The oil and gas industry has frequently conducted core-log-seismic integration with state-of-the-art methodologies. However, industry usually only collect sediment cores and log data in limited reservoir intervals. A full integration of available core, log and seismic data has only rarely been attempted for scientific drill holes. As a result, there are several hundred extremely expensive scientific drill holes, both on land and offshore, whose archived signals from the past and present Earth remain relatively untapped. It was this realization that triggered the installation of a scientific advisory board within the Ocean Drilling Program (ODP) in 1998, which then provided valuable insight into how to best capitalise on the scientific opportunities presented by integrating core, logging and seismic data. Unfortunately, initial attempts to tap into the potential of the datasets were hindered by limited resources and a lack of critical mass. Germany plays an important role in international scientific drilling, with major core curation and data management centres providing a wealth of available data as well as broad expertise in seismic data acquisition, borehole logging and core investigations.
GEOMAR Helmholtz Centre for Ocean Research Kiel is a world-wide leading institute of marine research. We investigate chemical, physical, biological and geological processes of the seafloor, oceans and ocean margins and their interactions with the atmosphere. We also bridge the gap between basic and applied science in several areas. With this broad spectrum of research initiatives GEOMAR is globally unique. The GEOMAR is a foundation under public law jointly funded by the German federal (90%) and Schleswig-Holstein state (10%) governments. GEOMAR has a staff of approximately 1,000 (2020) individuals and an annual budget of ~80 Million Euros. More Information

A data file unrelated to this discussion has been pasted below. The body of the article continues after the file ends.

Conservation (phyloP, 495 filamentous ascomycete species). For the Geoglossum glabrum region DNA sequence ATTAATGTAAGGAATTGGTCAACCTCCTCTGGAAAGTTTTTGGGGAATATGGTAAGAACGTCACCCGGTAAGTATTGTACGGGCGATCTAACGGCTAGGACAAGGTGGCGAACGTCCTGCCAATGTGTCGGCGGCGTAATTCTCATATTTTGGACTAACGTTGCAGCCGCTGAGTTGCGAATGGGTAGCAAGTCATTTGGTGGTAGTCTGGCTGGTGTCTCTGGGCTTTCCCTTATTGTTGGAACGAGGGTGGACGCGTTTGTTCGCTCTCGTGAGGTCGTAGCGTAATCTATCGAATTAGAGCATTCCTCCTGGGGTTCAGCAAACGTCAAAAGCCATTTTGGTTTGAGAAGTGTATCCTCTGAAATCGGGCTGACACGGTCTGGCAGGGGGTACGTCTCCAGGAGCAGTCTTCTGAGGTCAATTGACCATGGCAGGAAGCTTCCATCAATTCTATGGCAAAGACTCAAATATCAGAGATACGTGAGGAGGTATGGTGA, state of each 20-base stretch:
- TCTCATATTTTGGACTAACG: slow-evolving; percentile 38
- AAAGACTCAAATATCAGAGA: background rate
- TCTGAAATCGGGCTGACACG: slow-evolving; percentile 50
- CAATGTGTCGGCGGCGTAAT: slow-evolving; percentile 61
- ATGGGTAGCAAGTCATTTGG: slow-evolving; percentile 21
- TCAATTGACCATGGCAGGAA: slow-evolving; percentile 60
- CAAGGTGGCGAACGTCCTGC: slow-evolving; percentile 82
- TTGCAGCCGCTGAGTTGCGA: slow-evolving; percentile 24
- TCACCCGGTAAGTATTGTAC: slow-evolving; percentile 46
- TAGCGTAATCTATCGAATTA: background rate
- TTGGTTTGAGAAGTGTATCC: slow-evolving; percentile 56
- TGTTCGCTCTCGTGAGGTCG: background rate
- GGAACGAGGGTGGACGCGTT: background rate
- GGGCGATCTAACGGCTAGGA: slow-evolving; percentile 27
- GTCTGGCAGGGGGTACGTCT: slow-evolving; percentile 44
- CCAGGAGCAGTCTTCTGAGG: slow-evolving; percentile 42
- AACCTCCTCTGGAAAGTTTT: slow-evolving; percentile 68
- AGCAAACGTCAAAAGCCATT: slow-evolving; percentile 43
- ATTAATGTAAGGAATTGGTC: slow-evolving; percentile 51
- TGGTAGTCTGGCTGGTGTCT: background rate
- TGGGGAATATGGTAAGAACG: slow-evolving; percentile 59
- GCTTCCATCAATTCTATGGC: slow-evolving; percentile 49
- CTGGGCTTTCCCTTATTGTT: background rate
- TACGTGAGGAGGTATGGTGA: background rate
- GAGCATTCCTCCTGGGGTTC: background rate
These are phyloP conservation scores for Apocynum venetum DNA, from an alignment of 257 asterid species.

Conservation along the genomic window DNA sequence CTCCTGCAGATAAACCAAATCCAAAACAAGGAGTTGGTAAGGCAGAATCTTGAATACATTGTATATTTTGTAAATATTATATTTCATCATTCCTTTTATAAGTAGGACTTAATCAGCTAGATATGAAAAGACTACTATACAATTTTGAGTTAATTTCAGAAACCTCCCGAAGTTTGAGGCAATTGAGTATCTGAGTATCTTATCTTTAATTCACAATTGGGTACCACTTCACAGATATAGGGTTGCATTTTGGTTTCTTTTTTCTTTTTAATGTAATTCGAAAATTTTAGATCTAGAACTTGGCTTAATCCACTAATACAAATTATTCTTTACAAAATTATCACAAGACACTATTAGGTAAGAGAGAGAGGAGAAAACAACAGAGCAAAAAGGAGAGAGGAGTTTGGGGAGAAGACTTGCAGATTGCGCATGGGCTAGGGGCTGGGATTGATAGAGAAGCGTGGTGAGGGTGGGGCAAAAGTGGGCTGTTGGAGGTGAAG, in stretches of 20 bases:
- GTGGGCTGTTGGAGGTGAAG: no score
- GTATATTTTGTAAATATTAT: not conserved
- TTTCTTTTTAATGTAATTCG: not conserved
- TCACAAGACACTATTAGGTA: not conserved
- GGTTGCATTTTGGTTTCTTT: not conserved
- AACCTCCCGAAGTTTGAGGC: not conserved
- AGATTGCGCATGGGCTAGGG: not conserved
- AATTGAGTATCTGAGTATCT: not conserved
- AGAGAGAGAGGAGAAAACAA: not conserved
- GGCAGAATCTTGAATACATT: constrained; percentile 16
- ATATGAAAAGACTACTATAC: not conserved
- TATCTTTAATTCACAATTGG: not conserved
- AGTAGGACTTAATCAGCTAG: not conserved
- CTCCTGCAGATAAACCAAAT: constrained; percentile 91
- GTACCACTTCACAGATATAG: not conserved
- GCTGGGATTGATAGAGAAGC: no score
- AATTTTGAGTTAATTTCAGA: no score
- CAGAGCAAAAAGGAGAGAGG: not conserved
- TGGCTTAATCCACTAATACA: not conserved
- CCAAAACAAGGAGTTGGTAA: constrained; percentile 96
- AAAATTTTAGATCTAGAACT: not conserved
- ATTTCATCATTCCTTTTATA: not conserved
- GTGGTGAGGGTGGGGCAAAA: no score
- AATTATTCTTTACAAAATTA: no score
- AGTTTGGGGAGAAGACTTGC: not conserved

The GFZ German Research Centre for Geosciences is the national research centre for Earth sciences. Research at the GFZ focuses on the geosphere within the highly complex System Earth with its further subsystems, its interacting subcycles, and its wide network of cause-and-effect chains. This we do in a close interdisciplinary collaboration with the related scientific disciplines physics, mathematics, chemistry, and biology as well as with the engineering sciences disciplines of rock mechanics, engineering hydrology and seismology.
As a Helmholtz centre for polar and marine research the Alfred Wegener institute works above all in the cold and temperate regions of the world. Together with numerous national and international partners we are involved to decipher the complicated processes in the "system of earth". Our planet is in a radical climate change. The pole areas and seas change. At the same time they play a central role in the global climate system. How does the planet earth develop? Do we observe short-term variations or long-term trends? Polar and marine research has always been a fascinating scientific challenge. Today it is also a piece of futurology.